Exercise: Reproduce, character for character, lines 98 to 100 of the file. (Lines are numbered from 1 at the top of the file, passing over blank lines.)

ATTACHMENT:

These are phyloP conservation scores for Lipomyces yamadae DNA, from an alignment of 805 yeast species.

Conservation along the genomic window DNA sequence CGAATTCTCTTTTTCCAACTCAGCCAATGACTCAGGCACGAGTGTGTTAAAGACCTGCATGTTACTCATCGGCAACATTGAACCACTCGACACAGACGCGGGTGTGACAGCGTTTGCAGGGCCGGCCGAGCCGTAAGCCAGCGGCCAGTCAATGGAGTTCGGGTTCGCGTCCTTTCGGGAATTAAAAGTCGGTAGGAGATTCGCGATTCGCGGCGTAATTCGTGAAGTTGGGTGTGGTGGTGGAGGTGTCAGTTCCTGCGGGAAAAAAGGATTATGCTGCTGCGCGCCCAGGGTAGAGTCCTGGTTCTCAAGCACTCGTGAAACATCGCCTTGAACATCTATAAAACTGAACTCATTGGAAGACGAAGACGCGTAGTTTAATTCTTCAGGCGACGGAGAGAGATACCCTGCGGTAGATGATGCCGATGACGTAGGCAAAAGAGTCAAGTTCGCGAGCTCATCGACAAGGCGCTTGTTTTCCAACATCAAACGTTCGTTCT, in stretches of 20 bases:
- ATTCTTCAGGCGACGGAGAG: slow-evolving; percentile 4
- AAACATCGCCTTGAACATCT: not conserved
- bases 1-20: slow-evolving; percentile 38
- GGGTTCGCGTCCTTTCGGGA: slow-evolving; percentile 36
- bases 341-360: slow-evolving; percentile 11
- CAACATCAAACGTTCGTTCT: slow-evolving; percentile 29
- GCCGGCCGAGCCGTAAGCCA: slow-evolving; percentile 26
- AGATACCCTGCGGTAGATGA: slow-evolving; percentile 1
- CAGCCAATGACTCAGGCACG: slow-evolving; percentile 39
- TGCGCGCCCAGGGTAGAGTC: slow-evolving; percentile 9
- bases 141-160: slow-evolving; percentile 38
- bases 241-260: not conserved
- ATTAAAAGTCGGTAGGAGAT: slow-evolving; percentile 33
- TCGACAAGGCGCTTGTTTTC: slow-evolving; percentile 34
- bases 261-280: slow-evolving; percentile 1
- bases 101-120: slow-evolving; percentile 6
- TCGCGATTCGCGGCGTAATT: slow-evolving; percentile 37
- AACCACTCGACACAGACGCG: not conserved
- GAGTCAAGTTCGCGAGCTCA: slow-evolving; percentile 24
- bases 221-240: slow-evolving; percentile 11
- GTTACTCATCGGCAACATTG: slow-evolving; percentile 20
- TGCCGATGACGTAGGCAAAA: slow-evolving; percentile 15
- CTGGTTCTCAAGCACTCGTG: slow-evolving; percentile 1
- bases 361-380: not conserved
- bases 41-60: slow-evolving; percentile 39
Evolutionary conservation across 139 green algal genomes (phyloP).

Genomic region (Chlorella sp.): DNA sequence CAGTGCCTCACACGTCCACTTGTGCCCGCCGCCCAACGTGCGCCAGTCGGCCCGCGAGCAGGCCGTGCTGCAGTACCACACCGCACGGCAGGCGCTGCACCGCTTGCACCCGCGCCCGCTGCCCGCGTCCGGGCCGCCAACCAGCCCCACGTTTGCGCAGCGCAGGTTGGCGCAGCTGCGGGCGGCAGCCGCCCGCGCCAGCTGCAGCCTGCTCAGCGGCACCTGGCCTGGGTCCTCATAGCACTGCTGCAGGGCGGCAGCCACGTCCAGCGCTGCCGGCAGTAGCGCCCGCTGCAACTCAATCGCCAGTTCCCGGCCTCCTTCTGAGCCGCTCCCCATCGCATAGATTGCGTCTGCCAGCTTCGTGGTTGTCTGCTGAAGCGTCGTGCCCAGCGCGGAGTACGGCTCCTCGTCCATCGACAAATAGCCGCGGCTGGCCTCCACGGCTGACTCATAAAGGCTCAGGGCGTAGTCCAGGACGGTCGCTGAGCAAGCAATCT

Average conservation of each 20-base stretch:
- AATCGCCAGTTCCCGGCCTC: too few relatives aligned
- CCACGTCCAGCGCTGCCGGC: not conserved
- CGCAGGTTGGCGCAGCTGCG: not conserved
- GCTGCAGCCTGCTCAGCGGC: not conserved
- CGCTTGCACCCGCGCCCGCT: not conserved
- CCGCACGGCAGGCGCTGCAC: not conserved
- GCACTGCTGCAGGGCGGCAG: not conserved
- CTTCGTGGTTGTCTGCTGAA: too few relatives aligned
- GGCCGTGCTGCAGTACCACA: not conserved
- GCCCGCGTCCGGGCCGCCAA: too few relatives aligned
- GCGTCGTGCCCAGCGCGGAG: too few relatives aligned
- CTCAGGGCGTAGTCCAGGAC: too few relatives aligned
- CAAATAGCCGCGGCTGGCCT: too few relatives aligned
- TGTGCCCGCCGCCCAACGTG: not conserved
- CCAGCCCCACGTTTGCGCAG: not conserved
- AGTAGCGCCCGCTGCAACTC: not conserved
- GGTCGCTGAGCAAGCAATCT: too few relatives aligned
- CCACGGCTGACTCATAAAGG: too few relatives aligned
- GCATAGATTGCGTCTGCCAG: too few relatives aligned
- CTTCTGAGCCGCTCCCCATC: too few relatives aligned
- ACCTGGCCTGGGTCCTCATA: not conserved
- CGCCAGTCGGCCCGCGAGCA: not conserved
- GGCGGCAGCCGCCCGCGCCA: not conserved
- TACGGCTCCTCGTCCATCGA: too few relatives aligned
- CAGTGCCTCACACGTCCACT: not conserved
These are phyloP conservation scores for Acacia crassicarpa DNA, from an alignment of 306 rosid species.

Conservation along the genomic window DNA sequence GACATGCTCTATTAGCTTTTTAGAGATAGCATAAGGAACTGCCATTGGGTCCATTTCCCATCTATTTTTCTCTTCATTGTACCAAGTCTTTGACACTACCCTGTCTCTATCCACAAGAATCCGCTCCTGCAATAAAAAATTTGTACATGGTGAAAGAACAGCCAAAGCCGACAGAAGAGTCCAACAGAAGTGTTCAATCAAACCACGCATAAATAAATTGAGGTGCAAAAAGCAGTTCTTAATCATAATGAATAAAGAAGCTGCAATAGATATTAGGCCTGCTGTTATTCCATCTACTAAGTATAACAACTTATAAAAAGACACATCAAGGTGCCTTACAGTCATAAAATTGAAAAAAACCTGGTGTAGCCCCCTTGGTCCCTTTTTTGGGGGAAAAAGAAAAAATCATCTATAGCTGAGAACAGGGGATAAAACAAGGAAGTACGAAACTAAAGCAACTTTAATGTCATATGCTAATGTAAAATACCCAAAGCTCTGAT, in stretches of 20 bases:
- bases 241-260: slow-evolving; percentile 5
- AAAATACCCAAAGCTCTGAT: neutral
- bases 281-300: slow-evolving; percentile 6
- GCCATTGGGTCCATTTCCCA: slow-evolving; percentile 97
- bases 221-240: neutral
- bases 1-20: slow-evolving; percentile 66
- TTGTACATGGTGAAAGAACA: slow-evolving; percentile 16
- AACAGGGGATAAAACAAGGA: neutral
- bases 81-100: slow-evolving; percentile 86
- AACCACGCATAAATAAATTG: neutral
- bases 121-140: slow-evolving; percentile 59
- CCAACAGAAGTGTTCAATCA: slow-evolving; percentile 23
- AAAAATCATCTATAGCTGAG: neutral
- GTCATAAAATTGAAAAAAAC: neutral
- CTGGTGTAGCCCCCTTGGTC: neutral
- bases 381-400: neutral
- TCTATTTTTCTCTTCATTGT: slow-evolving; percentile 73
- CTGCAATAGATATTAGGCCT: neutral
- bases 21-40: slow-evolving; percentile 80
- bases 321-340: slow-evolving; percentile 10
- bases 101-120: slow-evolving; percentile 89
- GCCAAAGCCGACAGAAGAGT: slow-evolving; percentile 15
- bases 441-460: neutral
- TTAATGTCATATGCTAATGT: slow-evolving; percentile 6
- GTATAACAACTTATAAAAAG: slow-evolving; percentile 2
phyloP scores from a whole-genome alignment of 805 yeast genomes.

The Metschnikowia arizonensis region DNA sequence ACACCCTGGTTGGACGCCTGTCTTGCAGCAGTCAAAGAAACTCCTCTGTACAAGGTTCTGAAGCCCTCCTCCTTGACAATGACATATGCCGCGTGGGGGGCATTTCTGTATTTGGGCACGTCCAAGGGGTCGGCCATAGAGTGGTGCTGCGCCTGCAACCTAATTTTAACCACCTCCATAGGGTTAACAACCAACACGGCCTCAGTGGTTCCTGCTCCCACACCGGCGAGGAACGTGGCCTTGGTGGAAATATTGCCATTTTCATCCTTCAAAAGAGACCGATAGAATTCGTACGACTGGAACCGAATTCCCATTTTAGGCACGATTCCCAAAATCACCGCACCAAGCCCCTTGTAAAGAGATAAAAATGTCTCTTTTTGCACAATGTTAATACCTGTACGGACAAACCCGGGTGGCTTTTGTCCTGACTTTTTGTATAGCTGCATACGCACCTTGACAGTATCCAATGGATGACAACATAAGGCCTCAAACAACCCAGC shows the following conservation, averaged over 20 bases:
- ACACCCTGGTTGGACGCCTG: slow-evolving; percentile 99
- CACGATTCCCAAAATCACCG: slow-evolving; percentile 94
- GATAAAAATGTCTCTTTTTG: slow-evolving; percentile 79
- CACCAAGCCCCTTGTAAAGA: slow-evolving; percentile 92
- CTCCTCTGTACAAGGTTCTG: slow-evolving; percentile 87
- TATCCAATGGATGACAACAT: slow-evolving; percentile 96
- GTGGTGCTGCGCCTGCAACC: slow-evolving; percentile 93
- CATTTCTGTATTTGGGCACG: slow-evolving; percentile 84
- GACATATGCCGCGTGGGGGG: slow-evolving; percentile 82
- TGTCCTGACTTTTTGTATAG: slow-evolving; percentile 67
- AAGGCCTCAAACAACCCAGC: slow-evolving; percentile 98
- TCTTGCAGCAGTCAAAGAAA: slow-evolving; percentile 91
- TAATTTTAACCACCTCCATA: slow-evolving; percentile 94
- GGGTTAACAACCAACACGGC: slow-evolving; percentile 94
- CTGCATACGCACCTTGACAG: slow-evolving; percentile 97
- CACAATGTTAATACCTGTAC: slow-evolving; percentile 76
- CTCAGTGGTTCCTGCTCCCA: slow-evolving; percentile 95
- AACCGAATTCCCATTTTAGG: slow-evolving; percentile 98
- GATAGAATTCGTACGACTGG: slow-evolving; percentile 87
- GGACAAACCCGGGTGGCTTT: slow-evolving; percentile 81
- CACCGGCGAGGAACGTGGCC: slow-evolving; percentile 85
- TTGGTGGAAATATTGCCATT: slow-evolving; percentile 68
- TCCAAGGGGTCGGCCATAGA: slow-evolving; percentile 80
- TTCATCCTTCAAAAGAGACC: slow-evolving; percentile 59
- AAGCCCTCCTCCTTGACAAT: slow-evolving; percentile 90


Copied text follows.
- GGGTTAACAACCAACACGGC: slow-evolving; percentile 94
- CTGCATACGCACCTTGACAG: slow-evolving; percentile 97
- CACAATGTTAATACCTGTAC: slow-evolving; percentile 76